Harvest and Hatcheries). Recovery planning areas (recovery domains) outfitted with
teams of scientists have been developed in the Northwest Region to actuate the
preservation of salmon species within particular bounds (NOAA 2011: Recovery
Planning). The Pacific Coastal Salmon Recovery Fund, established during FY 2000,
gives money to the states of Washington, Oregon, California, Nevada, Idaho, and
Alaska in order to fund protective efforts (as described in “Pacific Coastal Salmon
Recovery Fund Performance Goals, Measures, and Reporting Framework”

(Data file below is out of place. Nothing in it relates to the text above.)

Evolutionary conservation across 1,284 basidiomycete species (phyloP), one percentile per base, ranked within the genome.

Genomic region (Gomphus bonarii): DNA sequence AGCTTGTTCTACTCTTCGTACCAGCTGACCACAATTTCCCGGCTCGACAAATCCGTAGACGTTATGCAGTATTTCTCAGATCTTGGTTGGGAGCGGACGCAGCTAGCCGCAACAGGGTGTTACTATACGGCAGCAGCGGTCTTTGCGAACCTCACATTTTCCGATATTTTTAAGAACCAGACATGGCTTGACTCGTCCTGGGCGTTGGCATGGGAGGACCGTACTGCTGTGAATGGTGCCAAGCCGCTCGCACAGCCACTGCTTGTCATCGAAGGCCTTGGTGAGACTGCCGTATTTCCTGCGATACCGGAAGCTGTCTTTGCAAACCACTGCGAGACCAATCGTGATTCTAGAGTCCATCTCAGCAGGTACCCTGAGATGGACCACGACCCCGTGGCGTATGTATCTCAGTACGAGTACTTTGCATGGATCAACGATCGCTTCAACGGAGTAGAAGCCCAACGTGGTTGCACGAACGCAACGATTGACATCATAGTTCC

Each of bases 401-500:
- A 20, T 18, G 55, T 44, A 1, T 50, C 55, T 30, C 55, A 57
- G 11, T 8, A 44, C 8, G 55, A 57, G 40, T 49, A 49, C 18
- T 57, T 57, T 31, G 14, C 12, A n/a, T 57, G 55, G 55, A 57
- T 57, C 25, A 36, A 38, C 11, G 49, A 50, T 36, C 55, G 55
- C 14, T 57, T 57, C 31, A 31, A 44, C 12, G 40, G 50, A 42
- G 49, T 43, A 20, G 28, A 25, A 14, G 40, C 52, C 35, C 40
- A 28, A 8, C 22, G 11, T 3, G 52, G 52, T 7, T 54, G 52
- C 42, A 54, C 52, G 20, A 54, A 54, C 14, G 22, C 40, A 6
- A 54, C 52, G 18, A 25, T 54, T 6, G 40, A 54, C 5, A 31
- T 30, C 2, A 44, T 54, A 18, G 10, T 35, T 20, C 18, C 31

The effectiveness of this extreme dedication of funds to expand the populations of endangered and threatened salmonoids has yet to be determined. In an effort to avoid future expenditures, representatives of the United States should shift their focus from the rectification to the prevention of damage, heeding the advice of the precautionary principle. The development of sustainable agricultural technologies which utilize less water and fewer fertilizers, the identification of new energy sources, and the protection of more vast expanses of habitat would contribute more readily to the recovery of species than would clean-up project funding.